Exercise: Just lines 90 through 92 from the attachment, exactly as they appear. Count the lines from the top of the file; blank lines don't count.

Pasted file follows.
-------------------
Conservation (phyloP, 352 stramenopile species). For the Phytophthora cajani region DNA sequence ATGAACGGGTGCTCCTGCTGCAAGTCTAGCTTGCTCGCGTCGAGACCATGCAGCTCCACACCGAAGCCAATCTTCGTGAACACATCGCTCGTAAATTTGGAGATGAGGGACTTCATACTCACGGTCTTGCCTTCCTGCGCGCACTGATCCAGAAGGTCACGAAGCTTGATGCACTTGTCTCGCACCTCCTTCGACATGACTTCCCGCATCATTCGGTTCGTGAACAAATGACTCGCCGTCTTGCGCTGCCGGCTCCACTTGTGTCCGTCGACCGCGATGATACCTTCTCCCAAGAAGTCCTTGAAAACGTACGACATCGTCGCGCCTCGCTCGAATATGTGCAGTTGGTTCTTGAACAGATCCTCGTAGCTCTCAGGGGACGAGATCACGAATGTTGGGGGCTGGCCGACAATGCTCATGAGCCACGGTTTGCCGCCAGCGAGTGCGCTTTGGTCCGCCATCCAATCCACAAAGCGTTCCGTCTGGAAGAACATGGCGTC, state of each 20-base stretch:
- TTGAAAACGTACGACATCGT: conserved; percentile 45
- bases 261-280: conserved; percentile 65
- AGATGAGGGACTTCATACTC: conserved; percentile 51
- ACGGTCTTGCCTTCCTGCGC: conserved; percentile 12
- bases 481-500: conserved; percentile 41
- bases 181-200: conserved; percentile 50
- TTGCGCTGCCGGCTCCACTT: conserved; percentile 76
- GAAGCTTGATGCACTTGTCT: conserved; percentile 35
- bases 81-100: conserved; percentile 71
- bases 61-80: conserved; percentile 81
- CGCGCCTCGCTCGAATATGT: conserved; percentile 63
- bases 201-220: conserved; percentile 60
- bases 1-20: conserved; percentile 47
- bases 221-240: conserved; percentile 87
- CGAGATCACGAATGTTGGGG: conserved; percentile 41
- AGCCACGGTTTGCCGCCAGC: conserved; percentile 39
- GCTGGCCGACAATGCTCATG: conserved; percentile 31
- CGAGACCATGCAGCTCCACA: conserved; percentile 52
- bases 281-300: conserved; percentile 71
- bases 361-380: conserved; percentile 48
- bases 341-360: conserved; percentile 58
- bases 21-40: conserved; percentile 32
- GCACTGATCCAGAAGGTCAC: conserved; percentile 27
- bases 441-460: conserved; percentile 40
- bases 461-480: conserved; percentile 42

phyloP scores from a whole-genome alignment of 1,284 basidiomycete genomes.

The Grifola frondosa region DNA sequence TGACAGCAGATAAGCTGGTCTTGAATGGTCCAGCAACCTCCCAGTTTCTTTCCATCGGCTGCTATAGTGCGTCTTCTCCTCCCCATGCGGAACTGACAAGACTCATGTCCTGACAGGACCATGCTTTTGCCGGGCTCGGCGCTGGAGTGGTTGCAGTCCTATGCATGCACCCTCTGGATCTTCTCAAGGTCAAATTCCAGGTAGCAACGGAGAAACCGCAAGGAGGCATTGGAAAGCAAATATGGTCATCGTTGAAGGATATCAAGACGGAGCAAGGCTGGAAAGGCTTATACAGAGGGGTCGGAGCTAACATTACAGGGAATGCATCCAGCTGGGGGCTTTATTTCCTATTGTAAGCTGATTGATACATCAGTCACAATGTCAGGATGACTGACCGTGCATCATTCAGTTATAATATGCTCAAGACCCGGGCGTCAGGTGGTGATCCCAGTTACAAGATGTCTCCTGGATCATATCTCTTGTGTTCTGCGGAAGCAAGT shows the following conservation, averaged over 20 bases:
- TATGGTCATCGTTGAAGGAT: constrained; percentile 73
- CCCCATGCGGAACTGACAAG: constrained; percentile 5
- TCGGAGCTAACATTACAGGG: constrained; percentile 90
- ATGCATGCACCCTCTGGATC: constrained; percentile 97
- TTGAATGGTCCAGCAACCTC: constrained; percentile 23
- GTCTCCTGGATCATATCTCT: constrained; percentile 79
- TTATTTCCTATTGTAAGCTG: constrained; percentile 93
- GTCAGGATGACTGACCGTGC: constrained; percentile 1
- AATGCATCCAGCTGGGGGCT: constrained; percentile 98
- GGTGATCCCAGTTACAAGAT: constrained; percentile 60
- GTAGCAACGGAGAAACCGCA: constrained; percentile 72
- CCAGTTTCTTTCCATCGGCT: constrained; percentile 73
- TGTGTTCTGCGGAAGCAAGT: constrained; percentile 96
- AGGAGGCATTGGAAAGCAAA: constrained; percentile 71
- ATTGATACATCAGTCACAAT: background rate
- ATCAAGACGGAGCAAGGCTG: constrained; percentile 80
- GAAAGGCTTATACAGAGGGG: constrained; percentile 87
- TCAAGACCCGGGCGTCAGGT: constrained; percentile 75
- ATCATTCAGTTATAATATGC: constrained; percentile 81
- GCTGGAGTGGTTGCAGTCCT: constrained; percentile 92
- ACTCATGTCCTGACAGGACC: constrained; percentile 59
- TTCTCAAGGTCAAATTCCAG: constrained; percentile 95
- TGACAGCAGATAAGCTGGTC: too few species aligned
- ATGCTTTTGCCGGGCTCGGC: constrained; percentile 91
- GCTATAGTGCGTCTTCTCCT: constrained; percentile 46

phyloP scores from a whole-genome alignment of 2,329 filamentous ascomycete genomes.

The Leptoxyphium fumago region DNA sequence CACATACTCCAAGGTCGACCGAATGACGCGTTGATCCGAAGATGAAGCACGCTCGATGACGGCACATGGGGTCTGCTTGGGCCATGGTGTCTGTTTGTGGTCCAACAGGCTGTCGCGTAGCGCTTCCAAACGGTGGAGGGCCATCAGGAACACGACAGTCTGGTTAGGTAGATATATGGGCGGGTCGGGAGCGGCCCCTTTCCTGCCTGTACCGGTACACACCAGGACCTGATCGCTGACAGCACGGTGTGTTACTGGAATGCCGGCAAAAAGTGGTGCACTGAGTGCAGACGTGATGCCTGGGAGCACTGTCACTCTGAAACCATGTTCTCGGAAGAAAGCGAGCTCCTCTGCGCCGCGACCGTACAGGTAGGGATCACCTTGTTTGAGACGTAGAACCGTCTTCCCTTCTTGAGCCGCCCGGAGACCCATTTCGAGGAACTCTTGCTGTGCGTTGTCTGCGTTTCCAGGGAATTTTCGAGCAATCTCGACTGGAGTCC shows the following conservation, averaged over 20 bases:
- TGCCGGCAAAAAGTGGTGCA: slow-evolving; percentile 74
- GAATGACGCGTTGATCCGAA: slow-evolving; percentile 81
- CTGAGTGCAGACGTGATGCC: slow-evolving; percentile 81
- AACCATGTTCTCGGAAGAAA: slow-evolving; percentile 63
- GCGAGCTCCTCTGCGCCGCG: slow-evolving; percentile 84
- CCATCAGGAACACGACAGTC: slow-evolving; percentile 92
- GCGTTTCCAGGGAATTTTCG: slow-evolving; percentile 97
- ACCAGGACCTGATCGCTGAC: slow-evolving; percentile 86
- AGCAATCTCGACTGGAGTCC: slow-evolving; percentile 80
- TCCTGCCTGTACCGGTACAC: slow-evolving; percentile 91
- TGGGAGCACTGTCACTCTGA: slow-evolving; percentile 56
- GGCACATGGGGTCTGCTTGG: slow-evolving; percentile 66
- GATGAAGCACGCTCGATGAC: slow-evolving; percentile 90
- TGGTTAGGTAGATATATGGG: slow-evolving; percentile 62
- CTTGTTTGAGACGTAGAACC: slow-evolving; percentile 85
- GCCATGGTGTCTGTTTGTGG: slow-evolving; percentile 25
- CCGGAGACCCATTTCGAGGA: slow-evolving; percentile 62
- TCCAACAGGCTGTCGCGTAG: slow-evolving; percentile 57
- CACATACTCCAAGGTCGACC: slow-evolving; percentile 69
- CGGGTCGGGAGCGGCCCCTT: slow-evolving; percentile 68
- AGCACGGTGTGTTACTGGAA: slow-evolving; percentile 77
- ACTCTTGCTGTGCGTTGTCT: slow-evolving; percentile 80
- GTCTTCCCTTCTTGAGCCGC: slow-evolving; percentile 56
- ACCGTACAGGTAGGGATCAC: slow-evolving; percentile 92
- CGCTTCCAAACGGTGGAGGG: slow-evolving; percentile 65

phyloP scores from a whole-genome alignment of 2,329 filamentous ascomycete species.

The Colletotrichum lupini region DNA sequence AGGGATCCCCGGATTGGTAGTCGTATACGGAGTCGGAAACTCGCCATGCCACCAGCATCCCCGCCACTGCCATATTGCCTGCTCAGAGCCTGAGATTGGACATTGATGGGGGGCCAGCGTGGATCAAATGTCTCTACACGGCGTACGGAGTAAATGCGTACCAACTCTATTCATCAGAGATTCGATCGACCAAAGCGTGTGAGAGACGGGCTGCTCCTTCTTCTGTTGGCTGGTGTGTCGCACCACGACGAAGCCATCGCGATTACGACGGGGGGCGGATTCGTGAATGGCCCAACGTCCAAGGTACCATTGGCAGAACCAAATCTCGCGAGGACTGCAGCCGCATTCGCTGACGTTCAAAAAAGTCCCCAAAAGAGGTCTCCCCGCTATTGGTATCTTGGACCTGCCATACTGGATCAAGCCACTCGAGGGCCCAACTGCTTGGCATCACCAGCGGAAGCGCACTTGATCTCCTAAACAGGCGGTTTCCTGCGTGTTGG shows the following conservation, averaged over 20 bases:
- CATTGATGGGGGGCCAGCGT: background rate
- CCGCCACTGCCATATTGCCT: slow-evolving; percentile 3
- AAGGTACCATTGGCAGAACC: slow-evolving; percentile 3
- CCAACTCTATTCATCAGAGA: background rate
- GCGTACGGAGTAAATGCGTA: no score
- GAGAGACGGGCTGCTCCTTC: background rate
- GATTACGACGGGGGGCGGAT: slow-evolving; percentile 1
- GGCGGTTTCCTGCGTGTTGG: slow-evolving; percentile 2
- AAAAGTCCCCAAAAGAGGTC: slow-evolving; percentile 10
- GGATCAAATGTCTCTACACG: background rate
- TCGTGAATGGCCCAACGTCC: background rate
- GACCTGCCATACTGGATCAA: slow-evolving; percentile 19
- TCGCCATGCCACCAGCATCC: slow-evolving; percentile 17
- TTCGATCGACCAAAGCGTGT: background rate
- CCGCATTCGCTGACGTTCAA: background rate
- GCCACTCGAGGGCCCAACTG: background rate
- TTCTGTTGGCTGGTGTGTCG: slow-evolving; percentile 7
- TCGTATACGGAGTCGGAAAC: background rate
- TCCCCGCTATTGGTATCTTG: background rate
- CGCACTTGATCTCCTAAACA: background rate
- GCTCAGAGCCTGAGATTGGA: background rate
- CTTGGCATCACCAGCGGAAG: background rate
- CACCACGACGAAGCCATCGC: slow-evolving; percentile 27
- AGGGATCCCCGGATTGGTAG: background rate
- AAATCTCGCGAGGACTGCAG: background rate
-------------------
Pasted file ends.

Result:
- GGCGGTTTCCTGCGTGTTGG: slow-evolving; percentile 2
- AAAAGTCCCCAAAAGAGGTC: slow-evolving; percentile 10
- GGATCAAATGTCTCTACACG: background rate